Author + information
- Received June 10, 1997
- Revision received January 13, 1998
- Accepted January 23, 1998
- Published online May 1, 1998.
- Annabelle S Volgman, MD, FACCA,
- Peter A Carberry, MDB,* (, )
- Bruce Stambler, MD, FACCC,
- William R Lewis, MD, FACCD,
- George H Dunn, BSB,
- Kimberly T Perry, PhDB,
- James T VanderLugt, MDB and
- Peter R Kowey, MD, FACCE
- ↵*Dr. Peter A. Carberry, Pharmacia & Upjohn, 7031-298-142, 7000 Portage Road, Kalamazoo, Michigan 49001-0199.
Objectives. This multicenter study compared the efficacy and safety of ibutilide versus procainamide for conversion of recent-onset atrial flutter or fibrillation.
Background. Ibutilide fumarate is an intravenous (IV) class III antiarrhythmic agent that has been shown to be significantly more effective than placebo in the pharmacologic conversion of atrial flutter and fibrillation to sinus rhythm. Procainamide is commonly used for conversion of recent-onset atrial fibrillation to normal sinus rhythm.
Methods. One hundred twenty-seven patients (age range 22 to 92 years) with atrial flutter or fibrillation of 3 h to 90 days’ (mean 21 days) duration were randomized to receive either two 10-min IV infusions of 1 mg of ibutilide fumarate, separated by a 10-min infusion of 5% dextrose in sterile water, or three successive 10-min IV infusions of 400 mg of procainamide hydrochloride.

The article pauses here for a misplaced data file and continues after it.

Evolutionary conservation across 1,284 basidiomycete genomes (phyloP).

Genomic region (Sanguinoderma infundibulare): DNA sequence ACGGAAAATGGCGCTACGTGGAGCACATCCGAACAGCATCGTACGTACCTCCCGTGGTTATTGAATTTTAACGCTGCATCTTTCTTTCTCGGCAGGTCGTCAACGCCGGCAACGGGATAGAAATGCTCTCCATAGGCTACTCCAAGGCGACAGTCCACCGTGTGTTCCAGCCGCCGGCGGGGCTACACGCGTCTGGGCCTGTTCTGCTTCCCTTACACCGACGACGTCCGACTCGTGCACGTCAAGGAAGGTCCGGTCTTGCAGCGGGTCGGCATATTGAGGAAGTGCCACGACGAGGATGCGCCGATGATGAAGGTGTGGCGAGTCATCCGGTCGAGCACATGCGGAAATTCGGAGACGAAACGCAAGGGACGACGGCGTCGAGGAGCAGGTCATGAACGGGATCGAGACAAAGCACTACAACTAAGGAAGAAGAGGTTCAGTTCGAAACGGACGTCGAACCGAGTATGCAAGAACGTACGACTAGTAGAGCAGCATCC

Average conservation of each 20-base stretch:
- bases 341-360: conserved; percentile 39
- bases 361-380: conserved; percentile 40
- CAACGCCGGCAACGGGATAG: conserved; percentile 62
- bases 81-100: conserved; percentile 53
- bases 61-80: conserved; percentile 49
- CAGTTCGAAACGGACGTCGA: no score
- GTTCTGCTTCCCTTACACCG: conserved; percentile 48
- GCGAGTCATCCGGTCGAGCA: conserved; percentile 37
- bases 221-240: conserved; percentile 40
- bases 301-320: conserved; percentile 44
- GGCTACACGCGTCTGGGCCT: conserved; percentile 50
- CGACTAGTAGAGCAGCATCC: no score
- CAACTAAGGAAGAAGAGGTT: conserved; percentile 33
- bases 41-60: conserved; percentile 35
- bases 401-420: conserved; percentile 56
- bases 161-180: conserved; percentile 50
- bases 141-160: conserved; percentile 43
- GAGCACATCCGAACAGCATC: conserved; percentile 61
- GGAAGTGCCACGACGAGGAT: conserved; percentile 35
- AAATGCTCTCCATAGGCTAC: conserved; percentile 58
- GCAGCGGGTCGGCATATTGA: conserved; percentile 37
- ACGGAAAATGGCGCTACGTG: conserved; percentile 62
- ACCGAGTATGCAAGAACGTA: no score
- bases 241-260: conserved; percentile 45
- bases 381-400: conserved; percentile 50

Results. Of the 127 patients, 120 were evaluated for efficacy: 35 (58.3%) of 60 in the ibutilide group compared with 11 (18.3%) of 60 in the procainamide group had successful termination within 1.5 h of treatment (p < 0.0001). Seven patients were found to have violated the protocol and were not included in the final evaluation. In the patients with atrial flutter, ibutilide had a significantly higher success rate than procainamide (76% [13 of 17] vs. 14% [3 of 22], p = 0.001). Similarly, in the atrial fibrillation group, ibutilide had a significantly higher success rate than procainamide (51% [22 of 43] vs. 21% [8 of 38], p = 0.005). One patient who received ibutilide, which was found to be a protocol violation, had sustained polymorphic ventricular tachycardia requiring direct current cardioversion. Seven patients who received procainamide became hypotensive.
Conclusions. This study establishes the superior efficacy of ibutilide over procainamide when administered to patients to convert either atrial fibrillation or atrial flutter to sinus rhythm. Hypotension was the major adverse effect seen with procainamide. A low incidence of serious proarrhythmia was seen with the administration of ibutilide occurring at the end of infusion.
- Received June 10, 1997.
- Revision received January 13, 1998.
- Accepted January 23, 1998.
- The American College of Cardiology